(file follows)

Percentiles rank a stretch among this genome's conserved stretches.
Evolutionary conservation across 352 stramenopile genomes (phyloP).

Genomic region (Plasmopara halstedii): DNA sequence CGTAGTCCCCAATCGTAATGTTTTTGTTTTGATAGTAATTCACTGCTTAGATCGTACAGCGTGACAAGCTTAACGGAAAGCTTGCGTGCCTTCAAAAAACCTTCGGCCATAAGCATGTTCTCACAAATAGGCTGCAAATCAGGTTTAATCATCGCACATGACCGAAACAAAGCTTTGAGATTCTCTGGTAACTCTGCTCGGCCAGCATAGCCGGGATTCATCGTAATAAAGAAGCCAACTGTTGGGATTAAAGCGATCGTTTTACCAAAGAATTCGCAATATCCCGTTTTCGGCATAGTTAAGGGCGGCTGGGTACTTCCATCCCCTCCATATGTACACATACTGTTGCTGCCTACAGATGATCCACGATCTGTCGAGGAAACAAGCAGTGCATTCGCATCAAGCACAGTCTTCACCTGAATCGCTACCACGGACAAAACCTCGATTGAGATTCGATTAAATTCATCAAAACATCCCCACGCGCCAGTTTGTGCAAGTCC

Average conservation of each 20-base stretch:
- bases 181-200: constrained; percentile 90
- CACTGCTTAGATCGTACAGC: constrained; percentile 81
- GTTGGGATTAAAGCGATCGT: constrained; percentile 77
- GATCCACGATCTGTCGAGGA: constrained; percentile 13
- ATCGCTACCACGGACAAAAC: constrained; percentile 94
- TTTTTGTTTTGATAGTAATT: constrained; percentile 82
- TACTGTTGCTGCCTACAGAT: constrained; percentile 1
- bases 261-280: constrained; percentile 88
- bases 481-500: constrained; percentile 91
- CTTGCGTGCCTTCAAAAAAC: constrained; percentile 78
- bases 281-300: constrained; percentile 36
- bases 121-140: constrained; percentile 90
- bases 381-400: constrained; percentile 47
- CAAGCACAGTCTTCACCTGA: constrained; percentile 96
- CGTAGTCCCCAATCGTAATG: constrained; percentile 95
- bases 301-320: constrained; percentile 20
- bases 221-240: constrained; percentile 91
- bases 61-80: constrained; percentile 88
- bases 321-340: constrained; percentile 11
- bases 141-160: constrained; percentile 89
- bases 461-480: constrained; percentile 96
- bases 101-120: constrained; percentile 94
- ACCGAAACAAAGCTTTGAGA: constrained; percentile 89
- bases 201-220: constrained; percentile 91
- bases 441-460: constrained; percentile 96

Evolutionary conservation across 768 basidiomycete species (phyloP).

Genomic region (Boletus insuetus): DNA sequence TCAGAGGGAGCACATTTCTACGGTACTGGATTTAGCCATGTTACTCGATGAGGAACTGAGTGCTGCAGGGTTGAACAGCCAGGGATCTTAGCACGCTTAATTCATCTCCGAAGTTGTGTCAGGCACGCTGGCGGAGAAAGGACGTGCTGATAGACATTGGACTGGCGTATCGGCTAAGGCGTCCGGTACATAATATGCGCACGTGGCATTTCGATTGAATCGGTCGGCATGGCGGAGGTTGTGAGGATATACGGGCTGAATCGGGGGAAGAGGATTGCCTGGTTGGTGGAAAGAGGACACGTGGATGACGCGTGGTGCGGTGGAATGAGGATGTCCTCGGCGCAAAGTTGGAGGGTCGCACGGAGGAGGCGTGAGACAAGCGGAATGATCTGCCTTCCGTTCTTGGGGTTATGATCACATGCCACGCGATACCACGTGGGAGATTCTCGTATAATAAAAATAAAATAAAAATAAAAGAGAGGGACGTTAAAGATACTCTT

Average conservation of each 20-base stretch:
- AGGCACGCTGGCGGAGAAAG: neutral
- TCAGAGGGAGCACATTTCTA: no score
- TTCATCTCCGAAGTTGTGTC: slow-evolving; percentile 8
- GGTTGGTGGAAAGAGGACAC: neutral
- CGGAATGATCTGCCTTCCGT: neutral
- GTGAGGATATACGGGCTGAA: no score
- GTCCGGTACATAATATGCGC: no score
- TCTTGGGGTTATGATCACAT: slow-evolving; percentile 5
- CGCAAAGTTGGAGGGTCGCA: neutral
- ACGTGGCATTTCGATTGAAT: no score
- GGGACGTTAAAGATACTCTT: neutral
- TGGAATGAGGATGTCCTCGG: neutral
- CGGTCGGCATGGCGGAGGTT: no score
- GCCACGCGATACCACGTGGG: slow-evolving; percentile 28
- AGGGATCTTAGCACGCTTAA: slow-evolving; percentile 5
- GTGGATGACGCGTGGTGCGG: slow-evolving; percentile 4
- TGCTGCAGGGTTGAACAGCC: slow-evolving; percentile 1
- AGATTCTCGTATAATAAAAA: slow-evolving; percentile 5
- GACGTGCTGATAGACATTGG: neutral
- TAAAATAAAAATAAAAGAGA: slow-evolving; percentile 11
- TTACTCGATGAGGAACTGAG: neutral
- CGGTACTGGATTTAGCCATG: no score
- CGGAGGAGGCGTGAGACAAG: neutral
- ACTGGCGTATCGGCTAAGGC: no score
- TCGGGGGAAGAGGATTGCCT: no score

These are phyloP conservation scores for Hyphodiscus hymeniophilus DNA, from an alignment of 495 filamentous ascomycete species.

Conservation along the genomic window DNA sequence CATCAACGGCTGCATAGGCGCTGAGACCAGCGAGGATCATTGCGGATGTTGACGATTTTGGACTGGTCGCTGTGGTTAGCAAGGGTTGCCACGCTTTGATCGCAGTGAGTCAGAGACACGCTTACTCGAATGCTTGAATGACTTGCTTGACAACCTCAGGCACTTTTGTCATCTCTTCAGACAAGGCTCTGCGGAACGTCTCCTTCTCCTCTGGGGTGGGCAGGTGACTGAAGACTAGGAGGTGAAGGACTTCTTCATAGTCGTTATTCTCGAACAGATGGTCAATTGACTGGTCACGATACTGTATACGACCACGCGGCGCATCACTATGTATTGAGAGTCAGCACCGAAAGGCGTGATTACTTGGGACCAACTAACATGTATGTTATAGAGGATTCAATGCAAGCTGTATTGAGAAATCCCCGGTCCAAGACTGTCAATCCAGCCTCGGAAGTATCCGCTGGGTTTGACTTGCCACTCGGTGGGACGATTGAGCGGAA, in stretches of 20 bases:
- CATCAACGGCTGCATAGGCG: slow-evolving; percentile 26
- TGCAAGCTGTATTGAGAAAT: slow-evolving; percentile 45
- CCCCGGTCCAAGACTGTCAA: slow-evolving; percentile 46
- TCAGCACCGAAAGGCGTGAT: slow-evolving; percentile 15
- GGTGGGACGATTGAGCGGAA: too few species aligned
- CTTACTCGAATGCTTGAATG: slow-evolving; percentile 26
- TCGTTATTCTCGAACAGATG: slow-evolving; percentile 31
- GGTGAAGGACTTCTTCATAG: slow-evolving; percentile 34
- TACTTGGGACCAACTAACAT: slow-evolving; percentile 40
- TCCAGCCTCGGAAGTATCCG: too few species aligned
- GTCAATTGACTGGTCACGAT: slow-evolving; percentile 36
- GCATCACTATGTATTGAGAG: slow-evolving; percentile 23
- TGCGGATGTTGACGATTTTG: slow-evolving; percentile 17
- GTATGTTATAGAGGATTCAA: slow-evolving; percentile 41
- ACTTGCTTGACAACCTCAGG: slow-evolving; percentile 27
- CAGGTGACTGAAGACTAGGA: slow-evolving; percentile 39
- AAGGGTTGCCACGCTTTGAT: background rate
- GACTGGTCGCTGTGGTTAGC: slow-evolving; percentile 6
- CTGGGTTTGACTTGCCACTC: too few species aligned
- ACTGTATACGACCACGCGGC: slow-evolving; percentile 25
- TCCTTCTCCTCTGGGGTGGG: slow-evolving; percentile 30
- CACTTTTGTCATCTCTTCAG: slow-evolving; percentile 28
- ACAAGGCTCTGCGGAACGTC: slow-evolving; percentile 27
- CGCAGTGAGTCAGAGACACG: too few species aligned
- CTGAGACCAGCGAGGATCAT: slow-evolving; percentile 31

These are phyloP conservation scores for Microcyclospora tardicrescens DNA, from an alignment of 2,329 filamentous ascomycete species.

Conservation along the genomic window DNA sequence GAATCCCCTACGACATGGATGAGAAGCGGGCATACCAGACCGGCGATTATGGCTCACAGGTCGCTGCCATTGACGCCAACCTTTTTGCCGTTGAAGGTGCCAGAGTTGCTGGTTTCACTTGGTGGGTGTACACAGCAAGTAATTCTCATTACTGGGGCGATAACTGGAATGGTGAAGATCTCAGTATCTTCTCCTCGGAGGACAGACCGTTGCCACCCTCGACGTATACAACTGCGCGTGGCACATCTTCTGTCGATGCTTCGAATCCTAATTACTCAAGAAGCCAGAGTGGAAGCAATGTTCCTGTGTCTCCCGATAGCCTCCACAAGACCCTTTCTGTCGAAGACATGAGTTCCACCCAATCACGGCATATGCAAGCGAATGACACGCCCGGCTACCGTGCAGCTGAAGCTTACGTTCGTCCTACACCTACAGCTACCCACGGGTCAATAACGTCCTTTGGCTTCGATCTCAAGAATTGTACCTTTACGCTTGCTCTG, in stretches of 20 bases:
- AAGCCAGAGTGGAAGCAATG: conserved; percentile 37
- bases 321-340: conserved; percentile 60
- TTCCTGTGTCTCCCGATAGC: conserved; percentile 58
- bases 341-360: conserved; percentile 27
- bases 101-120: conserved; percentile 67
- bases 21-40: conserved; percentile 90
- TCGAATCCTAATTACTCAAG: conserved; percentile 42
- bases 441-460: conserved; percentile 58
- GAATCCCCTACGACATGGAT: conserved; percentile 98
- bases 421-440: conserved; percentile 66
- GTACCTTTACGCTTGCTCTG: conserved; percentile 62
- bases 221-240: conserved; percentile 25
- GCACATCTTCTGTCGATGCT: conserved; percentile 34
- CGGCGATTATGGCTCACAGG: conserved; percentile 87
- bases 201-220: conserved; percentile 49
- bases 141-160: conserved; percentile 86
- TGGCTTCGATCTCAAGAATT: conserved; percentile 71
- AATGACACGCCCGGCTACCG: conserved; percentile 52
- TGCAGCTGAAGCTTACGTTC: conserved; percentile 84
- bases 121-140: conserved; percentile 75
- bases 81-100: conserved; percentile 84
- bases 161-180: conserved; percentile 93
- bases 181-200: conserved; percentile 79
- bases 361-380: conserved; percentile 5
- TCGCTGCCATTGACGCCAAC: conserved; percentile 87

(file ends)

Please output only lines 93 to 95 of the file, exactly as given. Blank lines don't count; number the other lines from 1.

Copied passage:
- TCGAATCCTAATTACTCAAG: conserved; percentile 42
- bases 441-460: conserved; percentile 58
- GAATCCCCTACGACATGGAT: conserved; percentile 98